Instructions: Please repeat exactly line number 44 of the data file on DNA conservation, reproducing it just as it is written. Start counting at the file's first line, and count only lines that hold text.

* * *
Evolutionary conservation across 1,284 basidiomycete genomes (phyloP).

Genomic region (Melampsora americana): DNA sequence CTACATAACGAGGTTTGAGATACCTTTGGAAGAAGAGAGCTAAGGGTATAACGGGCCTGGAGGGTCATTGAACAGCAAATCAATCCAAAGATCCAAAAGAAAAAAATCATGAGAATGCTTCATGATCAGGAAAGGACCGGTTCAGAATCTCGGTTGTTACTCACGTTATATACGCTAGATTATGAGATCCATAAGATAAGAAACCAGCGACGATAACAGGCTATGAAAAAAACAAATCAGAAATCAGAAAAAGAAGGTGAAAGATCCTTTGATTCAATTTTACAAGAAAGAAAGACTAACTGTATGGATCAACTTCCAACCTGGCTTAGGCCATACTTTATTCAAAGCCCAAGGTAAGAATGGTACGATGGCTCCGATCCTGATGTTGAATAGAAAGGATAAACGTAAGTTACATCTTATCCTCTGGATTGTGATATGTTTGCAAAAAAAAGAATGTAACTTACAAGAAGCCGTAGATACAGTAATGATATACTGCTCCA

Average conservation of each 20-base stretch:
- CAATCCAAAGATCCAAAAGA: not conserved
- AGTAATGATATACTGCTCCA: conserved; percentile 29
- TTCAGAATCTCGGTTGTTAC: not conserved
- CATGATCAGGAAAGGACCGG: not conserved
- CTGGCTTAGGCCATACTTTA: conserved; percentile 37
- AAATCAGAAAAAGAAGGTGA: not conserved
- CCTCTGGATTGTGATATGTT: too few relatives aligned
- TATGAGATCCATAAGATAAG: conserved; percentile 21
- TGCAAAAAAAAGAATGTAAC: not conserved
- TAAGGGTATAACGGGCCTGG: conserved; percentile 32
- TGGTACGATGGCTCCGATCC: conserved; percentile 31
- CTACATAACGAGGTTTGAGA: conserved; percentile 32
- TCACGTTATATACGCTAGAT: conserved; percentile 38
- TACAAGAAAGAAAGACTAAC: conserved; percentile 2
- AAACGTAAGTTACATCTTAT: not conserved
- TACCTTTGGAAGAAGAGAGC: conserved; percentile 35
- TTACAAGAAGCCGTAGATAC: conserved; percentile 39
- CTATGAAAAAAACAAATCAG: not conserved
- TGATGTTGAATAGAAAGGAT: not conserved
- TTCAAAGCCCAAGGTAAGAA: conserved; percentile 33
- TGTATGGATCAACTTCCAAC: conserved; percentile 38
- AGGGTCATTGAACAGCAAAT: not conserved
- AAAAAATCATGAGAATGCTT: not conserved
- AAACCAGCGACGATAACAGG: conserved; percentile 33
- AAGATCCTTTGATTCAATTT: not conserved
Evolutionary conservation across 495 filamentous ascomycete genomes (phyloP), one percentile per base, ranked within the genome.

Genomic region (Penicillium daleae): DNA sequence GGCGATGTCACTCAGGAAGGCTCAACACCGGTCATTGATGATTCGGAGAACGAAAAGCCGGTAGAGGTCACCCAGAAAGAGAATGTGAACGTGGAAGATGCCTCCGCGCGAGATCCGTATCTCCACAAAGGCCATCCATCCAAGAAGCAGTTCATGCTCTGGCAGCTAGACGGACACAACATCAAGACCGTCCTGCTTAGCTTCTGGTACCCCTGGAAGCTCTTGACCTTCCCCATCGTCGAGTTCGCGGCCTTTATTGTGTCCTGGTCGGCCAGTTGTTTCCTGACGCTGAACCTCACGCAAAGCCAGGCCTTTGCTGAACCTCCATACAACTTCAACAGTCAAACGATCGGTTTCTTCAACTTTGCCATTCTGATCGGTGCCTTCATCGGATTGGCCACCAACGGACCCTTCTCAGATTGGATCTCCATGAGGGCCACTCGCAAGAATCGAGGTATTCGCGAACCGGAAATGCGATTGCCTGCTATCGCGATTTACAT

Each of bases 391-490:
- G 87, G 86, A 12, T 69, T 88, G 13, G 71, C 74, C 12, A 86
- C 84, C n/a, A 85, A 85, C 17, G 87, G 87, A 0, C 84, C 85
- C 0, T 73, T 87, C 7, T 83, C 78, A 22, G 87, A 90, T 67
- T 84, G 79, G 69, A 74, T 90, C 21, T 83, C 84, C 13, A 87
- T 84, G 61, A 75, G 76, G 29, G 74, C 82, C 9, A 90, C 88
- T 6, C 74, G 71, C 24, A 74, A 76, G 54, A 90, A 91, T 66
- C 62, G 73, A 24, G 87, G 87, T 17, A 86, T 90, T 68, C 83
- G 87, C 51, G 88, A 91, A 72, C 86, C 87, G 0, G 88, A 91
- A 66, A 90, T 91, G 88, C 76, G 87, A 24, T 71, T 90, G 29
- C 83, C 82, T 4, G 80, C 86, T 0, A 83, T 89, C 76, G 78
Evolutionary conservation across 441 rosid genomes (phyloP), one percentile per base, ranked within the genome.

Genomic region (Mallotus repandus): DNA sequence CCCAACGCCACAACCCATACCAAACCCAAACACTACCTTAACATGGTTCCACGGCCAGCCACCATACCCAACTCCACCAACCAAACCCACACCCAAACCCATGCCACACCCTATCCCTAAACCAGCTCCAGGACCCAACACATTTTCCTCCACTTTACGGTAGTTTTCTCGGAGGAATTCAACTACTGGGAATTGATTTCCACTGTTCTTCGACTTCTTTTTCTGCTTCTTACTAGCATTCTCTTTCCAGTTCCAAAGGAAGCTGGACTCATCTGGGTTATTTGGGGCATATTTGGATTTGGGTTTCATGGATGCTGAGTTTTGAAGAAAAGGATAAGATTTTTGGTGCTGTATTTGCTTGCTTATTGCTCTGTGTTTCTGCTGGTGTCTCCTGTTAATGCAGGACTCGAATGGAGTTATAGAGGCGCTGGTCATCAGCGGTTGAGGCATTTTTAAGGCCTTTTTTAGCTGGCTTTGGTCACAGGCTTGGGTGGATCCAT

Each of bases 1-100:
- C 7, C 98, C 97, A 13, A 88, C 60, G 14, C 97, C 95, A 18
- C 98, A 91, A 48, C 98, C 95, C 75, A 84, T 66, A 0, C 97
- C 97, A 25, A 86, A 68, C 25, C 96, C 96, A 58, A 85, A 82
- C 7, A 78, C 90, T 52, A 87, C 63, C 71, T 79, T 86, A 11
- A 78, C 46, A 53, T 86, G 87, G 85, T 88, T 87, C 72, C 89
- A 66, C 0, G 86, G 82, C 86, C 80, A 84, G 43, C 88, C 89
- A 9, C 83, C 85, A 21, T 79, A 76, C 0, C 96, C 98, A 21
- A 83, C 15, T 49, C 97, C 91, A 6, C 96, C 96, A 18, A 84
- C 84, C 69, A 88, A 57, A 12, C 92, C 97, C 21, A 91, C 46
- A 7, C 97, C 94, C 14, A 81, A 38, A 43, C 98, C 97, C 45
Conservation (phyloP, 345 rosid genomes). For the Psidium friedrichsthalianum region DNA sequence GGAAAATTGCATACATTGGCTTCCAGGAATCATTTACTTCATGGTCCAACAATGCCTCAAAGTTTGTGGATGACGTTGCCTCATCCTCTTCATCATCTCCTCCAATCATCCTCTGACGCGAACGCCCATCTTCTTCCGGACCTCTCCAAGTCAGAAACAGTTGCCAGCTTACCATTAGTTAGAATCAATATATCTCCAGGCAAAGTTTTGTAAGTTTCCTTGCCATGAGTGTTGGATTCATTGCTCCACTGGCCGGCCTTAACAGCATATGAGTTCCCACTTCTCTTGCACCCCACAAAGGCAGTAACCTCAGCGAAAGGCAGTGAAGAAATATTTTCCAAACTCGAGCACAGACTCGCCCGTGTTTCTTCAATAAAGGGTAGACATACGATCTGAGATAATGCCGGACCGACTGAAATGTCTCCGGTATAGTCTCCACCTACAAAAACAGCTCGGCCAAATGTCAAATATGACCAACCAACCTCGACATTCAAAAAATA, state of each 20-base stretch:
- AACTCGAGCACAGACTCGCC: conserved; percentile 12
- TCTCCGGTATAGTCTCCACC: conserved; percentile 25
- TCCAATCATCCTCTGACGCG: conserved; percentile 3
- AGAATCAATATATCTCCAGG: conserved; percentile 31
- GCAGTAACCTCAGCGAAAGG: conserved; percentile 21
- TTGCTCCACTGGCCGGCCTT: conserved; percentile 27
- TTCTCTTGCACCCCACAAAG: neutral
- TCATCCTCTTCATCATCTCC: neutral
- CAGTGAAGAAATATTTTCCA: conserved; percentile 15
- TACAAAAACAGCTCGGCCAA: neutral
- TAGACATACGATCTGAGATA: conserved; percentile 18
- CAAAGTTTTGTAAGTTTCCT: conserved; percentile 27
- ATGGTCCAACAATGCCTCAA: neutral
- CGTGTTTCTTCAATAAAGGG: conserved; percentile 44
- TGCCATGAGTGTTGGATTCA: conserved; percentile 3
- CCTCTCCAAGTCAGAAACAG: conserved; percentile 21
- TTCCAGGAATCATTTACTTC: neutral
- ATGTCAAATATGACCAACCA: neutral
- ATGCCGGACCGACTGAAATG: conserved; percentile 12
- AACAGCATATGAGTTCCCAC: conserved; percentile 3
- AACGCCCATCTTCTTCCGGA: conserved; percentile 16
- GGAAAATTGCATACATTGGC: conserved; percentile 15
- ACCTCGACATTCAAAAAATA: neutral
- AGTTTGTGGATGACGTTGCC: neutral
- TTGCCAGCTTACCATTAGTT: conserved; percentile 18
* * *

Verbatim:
Each of bases 1-100: